Using an algorithm, the computer model can recognize and highlight the presence of cracks. Zooming in allows the size of a crack to be assessed, after which a decision can be made regarding the measures that need to be taken
'For the inspection of civil engineering structures using drones, collecting data - photos, videos, sensor data - is the first step,' says Arie van Kersen. 'The next step is to analyse that data in a computer model with the help of artificial intelligence and machine learning. Based on this analysis, the model finds, for example, where a bridge is damaged. This could be rust, lime or cracks. The inspector doesn't need to see what the computer sees. Using his expertise and experience, he can focus on the system’s findings, assessing them and, if necessary, correcting them. The inspector takes on a different role. Based on what he observes in the models, he can draw his conclusions and take action. It is necessary, however, for him to verify the results of the AI. The drone is there to assist him, as there are also places where a drone can’t or doesn’t need to be used, such as installation spaces.'
Rijkswaterstaat is stimulating the market for using drones in the inspection of civil engineering structures. Arie van Kersen is one of the driving forces of the drone programme. Guidelines - one set for civil engineering structures and another for underwater - are currently in development. With the help of these guidelines, an informed decision can be made on whether or not to use drones for an inspection.
Maasvlakte, Port of Rotterdam
On behalf of Witteveen+Bos, DroneQuest carried out inspections at the Maasvlakte, an industrial area located in the Port of Rotterdam. As part of this, the pavement, asphalt and concrete surfaces at one of the container terminals were tested for rut formation, with the asphalt and concrete also being tested for cracks. Using a very high-resolution camera (100 megapixels), photos which overlap by 80 % were taken from various angles. This allowed a 3D model to be created which reveals rut formation from as little as 3 mm in gradation. During the first inspections, the drone flew at an altitude of 15 and 30 metres. Using an algorithm, the computer model can recognise and highlight the presence of cracks. Zooming in allows the size of a crack to be assessed, after which a decision can be made regarding the measures that need to be taken.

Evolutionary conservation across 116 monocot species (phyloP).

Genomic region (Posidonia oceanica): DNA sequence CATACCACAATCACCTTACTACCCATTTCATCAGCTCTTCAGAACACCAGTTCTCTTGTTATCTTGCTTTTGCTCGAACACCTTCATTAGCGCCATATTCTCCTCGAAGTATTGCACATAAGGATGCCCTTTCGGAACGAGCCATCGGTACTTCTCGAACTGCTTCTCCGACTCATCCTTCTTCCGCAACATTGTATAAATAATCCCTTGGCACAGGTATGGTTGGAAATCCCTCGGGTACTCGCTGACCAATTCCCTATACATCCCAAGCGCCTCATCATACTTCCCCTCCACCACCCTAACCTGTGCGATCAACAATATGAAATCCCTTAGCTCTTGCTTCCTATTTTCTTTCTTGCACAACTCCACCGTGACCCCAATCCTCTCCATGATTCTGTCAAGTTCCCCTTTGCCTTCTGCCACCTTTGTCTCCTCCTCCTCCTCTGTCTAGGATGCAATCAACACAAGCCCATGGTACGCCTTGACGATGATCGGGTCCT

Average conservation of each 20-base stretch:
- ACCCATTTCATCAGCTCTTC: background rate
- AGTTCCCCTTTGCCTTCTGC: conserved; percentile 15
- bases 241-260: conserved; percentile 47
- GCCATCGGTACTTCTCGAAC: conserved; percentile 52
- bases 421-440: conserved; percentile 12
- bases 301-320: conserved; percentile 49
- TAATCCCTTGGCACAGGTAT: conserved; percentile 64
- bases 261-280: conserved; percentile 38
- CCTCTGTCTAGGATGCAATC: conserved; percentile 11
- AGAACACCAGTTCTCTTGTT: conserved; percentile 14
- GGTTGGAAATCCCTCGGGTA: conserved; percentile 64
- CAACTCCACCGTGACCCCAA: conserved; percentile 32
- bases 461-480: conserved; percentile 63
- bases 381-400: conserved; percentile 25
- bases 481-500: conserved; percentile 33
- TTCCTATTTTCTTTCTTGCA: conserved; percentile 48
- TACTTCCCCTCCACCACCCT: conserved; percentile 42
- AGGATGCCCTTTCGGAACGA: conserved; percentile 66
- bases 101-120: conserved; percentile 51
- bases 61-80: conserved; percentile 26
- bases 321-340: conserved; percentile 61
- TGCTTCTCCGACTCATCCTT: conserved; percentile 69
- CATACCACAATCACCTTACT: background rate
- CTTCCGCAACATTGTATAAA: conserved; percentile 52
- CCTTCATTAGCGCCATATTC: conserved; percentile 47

The next assignment for DroneQuest is to inspect the asphalt surface of the wharf. To achieve this, a drone will fly above the wharf’s cranes, at an altitude of 120 metres, making use of a 300 mm lens. By flying at this altitude, the operations on the ground won’t be disrupted and an optimal picture of the surface underneath the cranes can be obtained. About 30,000 photos will be taken for this purpose. Witteveen+Bos is aiming to have the data generated by this automatically processed, so that it can be used to determine appropriate maintenance measures. In the meantime, a pilot has also started inspecting the wharf’s cranes themselves and is using an algorithm to investigate for cracks and rust.